Sharon Van Etten goes for baroque

Album four is her lushest yet, but the emotional wallop is potent as ever

May 28, 2014

With the exception of “Your Love is Killing Me”—album number four’s epic standout, a stunner from the first listen, and arguably the most powerful track New Jersey-bred, Brooklyn-based singer and songwriter Sharon Van Etten has given us—the follow-up to her 2012 breakthrough may initially be a bit off-putting for those who’ve loved her earlier work. Yes, her career has charted a slow but sure evolution from a single strumming guitar and plaintive voice to ever-richer sounds; the National’s Aaron Dessner certainly was no slouch in recording what’s now become Van Etten’s full band the last time out. Yet even in comparison to Tramp, the self-produced Are We There is absolutely baroque, decorated with synth bass, piano, organ, strings, harp, woodwinds, and the occasional backing choirist—a veritable orchestra’s worth of filigree.

Don’t let any of that distract you, however: Van Etten still writes about the struggles of romance and uncertainty—both via self-doubt and in questioning her lover—with rare honesty and poetry, and the way in is “Your Love is Killing Me,” which really should have been the opening track. Nearly six and a half minutes long, the song finds our heroine confessing the repulsion/attraction of a poisonous relationship over the Spartan (especially for this disc) accompaniment of clattering snare, Ennio Morricone-like guitar, and droning organ—none of which detract from the harrowing lyrics and bravura vocal.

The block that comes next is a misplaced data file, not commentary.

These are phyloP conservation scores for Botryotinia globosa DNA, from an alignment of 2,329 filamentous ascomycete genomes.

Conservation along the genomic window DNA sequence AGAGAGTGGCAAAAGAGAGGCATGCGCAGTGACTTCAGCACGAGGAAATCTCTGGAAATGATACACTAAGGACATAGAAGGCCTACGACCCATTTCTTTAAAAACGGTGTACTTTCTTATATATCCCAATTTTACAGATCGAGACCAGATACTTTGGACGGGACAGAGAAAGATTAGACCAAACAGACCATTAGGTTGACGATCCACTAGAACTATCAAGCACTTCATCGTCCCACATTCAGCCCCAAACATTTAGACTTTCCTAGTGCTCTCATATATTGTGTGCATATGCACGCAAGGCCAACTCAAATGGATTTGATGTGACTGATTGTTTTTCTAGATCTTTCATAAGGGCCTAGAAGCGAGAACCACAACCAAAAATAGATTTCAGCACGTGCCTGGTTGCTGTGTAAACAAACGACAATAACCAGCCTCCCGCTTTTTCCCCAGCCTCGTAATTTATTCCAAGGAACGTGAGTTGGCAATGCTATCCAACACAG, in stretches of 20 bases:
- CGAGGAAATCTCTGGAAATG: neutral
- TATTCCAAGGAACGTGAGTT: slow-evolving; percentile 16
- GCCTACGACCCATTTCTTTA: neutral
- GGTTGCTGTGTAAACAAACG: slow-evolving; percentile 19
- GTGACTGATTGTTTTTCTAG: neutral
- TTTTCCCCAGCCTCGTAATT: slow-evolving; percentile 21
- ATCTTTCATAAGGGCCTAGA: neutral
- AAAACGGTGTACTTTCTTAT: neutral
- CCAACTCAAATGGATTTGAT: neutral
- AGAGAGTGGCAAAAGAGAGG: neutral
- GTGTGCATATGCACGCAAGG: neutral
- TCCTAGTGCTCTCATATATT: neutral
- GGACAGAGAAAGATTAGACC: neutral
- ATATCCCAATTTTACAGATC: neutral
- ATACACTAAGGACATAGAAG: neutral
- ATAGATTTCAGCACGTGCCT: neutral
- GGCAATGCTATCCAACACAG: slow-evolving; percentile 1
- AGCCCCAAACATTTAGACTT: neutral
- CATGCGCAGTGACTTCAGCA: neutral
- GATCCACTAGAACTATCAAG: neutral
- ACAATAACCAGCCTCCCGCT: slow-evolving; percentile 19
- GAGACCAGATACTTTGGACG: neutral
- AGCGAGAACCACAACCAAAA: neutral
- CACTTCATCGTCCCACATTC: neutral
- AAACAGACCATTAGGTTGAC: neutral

“Break my legs so I won’t walk to you/Cut my tongue so I can’t talk to you,” Van Etten intones in a voice that evokes a cross between Polly Jean Harvey at her most wicked and Patti Smith at her most transcendent. “Burn my skin so I can’t feel you/Stab my eyes so I can’t see/You like it when I let you walk over me/You tell me that you like it/Your love is killing me.”

Yow!

The rest of the album never tops that roller-coaster ride, but neither does it disappoint, once you accept, say, the almost funky bass in “Taking Chances,” the percolating drum machine in “Our Love,” or the hint of a Western swing orchestra in “Tarifa.” If Are We There makes anything apparent, it’s that Van Etten’s essential spark is strong enough to shine in any setting—though, to be sure, the minimalism of “Your Love is Killing Me” and her earlier efforts so far suits her best.

Sharon Van Etten, Are We There (Jagjaguwar)

Rating on the 4-star scale: 3.5 stars.

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